“Few places are likely to remain sufficiently insular to escape the onslaught of internationally displaced groups driven from their land by a variety of forces, from political unrest to economic dislocation caused by globalization to habitat destruction caused by rapid climate change.”

In Orlov’s view, it will be better to concentrate on a safe way to be, with others, rather than some imaginary, for most of us, safe place to go.

Communities who already live with hardships of one kind or another will be more resilient than, say, gated communities of the affluent.

In his discussion of social collapse, Orlov sees organized religion as a binder among people and communities that will endure and may assist in regenerating society.  (I think of the classic science fiction novel A Canticle for Leibowitz in this connection.)

Personally, organized religion appears pernicious, undesirable and unnecessary, but I can also see its utility in building and sustaining a sense of community.

Orlov is not as strong in his thinking in this part of his book, and he admits to that.  If we get to this stage, whatever happens after social and cultural collapse will be up to each of those who survive – there may not be a lot of useful prescriptions.

His case study for social collapse is the culture of the Roma, the Gypsies of Europe and North America who have learned to survive in difficult circumstances.  They are a nomadic and insular, even secretive people, but they are well-suited to thrive in a disordered, disorganized society.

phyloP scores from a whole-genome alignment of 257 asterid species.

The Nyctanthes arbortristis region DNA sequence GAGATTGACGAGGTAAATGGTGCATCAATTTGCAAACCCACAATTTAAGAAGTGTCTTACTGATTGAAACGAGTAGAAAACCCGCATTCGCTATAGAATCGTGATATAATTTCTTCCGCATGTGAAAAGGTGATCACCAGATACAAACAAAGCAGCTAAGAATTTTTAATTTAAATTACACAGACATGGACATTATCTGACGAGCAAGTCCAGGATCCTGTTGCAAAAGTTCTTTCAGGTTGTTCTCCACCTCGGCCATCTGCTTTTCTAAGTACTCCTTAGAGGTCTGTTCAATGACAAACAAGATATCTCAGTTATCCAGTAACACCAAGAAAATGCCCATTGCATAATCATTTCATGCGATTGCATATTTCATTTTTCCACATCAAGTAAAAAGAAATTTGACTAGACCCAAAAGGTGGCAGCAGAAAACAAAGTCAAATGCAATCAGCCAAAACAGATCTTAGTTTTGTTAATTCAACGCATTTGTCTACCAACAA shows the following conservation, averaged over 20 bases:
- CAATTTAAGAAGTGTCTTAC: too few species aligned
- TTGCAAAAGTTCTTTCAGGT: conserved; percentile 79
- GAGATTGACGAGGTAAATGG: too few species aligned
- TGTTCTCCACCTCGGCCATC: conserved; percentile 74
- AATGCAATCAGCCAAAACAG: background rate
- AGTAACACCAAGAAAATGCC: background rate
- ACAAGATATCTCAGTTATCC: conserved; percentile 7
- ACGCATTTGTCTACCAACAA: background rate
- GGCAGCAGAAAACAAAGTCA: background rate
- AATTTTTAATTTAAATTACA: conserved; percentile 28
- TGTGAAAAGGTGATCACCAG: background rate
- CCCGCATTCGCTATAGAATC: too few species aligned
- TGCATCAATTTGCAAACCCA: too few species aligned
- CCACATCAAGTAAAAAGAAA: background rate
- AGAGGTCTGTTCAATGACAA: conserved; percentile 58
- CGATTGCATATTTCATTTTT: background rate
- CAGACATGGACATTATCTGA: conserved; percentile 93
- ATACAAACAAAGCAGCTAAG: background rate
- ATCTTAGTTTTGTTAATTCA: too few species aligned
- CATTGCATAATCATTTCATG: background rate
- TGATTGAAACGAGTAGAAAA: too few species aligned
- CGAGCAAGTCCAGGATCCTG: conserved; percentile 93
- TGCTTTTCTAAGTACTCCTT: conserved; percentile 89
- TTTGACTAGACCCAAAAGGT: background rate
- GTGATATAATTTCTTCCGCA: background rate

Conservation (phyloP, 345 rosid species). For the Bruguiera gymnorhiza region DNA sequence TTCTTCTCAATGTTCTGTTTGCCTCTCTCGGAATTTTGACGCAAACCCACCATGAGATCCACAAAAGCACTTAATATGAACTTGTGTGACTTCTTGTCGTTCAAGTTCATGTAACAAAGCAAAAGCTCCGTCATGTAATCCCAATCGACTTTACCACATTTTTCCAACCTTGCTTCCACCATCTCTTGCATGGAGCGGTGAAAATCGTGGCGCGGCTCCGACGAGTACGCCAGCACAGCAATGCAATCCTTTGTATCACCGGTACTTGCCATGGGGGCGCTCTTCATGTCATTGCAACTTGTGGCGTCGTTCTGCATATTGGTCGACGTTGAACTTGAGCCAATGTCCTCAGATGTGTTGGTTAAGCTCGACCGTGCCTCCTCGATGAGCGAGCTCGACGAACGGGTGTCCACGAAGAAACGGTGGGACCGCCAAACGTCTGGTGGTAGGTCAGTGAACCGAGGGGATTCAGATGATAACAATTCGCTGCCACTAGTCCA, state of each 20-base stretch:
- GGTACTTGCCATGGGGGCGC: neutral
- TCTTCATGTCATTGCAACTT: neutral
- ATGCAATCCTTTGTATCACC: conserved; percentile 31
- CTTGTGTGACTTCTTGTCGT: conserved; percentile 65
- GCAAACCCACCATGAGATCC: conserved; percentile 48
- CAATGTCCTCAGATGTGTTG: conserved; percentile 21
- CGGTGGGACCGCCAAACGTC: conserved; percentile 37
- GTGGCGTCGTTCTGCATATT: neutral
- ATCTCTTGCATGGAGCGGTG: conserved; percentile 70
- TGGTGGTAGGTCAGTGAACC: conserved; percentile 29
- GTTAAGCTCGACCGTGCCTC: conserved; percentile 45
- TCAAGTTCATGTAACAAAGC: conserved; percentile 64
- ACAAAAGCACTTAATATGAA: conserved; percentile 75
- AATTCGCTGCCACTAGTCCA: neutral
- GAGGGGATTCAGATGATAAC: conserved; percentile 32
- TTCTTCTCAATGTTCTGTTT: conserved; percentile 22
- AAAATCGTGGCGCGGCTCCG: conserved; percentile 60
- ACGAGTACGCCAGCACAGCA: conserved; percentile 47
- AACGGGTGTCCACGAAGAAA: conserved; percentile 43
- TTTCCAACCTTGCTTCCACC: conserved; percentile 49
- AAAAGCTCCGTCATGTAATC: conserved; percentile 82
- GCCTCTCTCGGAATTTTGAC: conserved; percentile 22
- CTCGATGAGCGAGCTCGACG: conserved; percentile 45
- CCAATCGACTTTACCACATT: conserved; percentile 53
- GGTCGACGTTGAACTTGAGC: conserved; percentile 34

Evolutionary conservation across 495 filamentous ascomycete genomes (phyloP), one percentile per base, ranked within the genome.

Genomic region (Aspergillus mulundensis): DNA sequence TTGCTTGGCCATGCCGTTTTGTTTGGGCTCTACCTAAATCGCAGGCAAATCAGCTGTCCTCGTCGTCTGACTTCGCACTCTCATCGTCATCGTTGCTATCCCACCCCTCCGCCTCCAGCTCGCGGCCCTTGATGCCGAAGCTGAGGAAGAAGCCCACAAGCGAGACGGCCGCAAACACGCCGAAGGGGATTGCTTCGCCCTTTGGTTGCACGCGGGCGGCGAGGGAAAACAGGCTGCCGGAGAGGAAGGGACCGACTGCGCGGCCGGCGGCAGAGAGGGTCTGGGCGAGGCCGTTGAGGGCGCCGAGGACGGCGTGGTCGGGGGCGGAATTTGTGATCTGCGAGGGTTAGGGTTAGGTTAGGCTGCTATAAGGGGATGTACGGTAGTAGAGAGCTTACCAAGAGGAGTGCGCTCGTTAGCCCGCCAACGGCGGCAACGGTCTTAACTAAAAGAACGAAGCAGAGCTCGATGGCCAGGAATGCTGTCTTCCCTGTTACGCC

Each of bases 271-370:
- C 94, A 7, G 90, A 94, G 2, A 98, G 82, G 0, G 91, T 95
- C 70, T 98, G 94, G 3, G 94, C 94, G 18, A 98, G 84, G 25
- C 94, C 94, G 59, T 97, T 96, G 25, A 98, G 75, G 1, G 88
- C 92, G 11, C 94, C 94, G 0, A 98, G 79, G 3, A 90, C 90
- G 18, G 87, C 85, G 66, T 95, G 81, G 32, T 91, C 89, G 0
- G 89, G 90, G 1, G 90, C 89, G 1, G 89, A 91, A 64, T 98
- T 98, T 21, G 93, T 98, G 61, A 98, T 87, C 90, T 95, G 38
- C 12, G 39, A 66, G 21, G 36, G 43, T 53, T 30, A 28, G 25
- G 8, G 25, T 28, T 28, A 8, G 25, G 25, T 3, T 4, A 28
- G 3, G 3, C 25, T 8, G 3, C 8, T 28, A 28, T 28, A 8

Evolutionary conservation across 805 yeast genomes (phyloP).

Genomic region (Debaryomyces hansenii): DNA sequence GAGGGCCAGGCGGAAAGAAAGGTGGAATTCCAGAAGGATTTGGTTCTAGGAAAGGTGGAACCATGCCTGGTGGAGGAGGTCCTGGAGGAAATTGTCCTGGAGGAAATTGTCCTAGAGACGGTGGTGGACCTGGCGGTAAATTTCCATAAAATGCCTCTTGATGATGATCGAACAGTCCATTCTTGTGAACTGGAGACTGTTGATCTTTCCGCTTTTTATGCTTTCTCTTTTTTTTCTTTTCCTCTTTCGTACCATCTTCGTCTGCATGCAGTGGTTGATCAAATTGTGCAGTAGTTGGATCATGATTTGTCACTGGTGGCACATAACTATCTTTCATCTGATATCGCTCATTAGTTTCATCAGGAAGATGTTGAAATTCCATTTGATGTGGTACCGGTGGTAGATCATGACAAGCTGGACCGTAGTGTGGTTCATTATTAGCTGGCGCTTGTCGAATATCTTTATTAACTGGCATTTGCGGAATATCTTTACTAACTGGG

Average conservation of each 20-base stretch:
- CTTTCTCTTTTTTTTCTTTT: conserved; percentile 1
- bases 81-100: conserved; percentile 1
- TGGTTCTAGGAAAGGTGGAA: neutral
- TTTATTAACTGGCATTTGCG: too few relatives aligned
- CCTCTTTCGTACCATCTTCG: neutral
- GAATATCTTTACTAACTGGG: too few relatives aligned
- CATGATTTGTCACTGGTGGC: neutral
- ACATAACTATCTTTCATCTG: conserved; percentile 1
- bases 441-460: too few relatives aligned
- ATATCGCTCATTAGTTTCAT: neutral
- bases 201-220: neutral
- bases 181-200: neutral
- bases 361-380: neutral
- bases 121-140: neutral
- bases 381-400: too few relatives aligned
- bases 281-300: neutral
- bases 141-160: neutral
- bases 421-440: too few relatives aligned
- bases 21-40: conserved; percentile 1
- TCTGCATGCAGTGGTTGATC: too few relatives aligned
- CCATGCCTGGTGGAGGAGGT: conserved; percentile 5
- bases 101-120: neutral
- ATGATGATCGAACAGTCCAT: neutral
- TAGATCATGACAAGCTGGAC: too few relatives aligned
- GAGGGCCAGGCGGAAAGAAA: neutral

The Case of the Ik

For a case study on cultural collapse, he cites the famous anthropological research of Colin Turnbull on an African tribe called the Ik, which Turnbull published in the book The Mountain People, in 1972.  I remember reading that book many years ago, and being dismayed about the Ik’s profound abasement as a society and what it may show about ourselves.

As Orlov says, the Ik are rugged individualists – to a fault.  Their language is unrelated to any others in their vicinity, but has characteristics of Middle-Kingdom Egyptian.  Under a permanent suntan, their skin is red not black like the surrounding African tribes.

The Ik are a post-collapse society which has been under stress for many, many years.  They were once nomadic hunters and gatherers, but various colonial and national authorities took their hunting grounds away from them and made them settle and try to subsist on barren land of no agricultural value.  The result has been intermittent famine and starvation.

Their language has lost all of its pleasantries and niceties.

Their village compounds consist of concentric circles of stockades penetrated by small and cryptic openings as a defense against their closest neighbours.

They seem to have almost no emotion except for occasional gruesome hilarity at the misfortune of others.  They do their best to eat alone and in secret.  Children are abandoned early and  learn to feed themselves by watching baboons.

As Orlov observes, it is rare to have an anthropologist spend two years with a tribe and come away urging that the object of his study be broken up into small groups and settled far away from their homeland.  Turnbull was traumatized by his stay with the Ik.  Turnbull realized that we all have a bit of the Ik in us, and that people of the developed world are becoming more “Ik-like.”

The Ik show a way of surviving cultural collapse.  It’s better not to have to go that far.